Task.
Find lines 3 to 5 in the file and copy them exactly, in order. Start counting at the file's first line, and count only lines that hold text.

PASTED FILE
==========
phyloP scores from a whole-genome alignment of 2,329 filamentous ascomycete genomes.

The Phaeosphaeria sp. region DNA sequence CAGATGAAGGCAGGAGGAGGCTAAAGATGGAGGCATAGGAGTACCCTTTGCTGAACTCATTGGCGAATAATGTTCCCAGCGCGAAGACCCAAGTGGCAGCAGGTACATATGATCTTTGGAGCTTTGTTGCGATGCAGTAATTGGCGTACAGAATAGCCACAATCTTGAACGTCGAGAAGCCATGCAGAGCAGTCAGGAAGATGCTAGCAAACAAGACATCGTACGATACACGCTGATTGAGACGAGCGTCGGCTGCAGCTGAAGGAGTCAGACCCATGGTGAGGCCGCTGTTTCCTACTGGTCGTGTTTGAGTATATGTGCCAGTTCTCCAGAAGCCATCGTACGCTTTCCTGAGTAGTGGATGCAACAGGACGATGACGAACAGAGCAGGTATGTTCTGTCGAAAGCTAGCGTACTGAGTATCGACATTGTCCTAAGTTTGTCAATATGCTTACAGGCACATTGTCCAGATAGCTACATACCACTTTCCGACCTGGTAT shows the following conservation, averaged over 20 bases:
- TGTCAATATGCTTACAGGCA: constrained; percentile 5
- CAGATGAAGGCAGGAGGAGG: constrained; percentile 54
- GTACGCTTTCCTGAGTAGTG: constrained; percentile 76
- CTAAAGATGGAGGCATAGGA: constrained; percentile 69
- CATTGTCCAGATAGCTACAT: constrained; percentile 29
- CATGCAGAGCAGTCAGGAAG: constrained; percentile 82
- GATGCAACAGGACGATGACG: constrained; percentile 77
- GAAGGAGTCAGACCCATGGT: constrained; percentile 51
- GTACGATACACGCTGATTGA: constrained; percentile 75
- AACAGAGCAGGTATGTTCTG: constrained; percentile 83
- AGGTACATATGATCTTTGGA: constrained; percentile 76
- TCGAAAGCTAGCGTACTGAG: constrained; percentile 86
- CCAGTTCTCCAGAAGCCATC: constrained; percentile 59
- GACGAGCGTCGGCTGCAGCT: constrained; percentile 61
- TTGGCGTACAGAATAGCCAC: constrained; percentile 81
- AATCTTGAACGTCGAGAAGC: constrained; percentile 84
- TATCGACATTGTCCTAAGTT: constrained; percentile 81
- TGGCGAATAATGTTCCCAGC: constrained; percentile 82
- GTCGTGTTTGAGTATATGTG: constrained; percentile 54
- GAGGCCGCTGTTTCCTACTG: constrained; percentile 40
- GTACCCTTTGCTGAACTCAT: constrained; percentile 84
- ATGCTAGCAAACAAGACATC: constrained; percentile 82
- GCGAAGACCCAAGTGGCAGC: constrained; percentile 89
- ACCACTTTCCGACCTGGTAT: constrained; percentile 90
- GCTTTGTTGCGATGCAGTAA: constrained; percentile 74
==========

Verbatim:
- TGTCAATATGCTTACAGGCA: constrained; percentile 5
- CAGATGAAGGCAGGAGGAGG: constrained; percentile 54
- GTACGCTTTCCTGAGTAGTG: constrained; percentile 76